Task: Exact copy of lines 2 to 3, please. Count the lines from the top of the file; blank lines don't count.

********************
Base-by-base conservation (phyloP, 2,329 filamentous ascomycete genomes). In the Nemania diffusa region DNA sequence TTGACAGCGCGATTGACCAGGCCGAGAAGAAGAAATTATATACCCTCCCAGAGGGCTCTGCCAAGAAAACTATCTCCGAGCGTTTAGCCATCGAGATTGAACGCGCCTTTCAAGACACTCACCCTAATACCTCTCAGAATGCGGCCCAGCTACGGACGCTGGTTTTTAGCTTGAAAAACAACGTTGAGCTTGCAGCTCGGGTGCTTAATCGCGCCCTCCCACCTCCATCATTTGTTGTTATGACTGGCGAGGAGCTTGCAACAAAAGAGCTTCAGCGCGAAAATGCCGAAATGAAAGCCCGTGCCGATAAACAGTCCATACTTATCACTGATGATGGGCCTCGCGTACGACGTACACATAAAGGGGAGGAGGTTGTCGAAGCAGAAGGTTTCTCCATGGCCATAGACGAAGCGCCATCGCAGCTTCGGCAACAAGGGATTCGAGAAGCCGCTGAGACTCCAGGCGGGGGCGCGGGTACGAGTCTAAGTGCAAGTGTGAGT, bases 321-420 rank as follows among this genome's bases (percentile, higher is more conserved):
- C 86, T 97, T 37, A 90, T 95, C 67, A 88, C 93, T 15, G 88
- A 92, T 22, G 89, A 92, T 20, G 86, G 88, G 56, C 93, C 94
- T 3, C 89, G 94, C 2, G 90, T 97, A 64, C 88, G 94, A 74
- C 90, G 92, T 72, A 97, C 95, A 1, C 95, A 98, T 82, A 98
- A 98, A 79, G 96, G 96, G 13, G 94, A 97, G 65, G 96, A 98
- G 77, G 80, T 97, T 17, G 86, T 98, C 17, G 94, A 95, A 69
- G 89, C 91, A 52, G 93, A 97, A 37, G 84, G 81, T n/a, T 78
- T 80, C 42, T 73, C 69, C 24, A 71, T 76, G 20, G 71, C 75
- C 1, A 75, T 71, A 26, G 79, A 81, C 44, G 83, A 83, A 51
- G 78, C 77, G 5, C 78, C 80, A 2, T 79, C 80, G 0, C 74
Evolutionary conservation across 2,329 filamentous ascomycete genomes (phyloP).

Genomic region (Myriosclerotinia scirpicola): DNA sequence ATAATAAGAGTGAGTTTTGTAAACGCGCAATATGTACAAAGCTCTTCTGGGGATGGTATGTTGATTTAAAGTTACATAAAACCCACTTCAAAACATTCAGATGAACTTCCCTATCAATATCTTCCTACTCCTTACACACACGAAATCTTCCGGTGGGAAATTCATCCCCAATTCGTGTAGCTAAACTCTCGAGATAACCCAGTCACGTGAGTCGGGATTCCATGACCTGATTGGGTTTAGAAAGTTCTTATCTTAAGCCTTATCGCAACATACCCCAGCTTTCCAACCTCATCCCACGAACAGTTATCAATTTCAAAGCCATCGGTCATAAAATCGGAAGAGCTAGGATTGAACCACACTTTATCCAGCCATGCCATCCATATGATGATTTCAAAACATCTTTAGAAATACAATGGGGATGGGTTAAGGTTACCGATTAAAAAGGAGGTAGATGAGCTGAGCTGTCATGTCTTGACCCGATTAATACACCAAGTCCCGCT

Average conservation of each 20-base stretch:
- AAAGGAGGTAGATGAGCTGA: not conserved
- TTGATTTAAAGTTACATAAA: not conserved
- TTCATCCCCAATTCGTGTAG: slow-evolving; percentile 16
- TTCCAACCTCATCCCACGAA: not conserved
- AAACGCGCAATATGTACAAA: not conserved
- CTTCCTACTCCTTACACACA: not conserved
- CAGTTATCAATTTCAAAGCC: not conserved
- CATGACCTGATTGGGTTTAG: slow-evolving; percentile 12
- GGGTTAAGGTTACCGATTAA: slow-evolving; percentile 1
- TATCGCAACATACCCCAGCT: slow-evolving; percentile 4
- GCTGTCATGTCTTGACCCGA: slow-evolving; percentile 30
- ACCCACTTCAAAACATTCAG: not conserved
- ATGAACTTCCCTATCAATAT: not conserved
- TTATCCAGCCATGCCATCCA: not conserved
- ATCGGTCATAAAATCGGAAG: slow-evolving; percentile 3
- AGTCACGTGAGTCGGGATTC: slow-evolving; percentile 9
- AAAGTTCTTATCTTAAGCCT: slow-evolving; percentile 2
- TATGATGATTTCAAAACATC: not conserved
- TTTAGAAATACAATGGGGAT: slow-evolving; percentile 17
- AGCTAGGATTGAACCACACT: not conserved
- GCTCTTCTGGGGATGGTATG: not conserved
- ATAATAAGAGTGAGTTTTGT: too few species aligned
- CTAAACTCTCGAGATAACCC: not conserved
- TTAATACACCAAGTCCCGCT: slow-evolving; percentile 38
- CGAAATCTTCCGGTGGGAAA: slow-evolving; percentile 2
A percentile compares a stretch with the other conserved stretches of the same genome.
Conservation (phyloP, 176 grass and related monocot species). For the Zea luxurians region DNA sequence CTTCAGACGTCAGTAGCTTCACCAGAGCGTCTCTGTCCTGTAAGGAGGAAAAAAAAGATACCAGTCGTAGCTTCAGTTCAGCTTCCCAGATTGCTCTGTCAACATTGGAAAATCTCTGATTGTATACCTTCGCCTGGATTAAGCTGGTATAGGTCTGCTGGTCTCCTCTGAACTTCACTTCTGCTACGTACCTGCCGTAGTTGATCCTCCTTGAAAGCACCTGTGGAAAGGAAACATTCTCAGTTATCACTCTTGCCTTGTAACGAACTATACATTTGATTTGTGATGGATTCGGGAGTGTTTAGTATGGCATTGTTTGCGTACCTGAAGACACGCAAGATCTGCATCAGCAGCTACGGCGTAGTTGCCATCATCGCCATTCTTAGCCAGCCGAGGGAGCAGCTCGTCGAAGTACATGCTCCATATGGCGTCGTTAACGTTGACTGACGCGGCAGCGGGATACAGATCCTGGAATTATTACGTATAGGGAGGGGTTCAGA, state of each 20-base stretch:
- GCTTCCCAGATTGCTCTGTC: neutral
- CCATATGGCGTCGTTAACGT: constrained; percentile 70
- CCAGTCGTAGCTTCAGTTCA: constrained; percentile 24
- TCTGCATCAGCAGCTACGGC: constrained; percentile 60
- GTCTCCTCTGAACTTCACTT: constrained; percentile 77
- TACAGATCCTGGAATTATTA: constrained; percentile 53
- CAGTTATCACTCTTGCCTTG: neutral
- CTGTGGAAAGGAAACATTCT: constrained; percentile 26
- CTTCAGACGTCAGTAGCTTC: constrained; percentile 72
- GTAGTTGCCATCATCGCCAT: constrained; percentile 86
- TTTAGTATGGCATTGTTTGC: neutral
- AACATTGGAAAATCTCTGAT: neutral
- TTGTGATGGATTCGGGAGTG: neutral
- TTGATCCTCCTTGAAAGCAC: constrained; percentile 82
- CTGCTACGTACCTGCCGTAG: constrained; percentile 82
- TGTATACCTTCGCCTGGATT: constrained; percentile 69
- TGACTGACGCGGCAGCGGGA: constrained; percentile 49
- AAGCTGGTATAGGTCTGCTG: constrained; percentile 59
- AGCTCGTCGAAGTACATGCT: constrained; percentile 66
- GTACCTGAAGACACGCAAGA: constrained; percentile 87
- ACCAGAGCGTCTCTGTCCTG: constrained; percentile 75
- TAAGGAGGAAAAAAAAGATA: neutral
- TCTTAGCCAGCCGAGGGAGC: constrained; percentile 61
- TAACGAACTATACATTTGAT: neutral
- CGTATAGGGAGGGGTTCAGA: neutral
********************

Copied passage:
- C 86, T 97, T 37, A 90, T 95, C 67, A 88, C 93, T 15, G 88
- A 92, T 22, G 89, A 92, T 20, G 86, G 88, G 56, C 93, C 94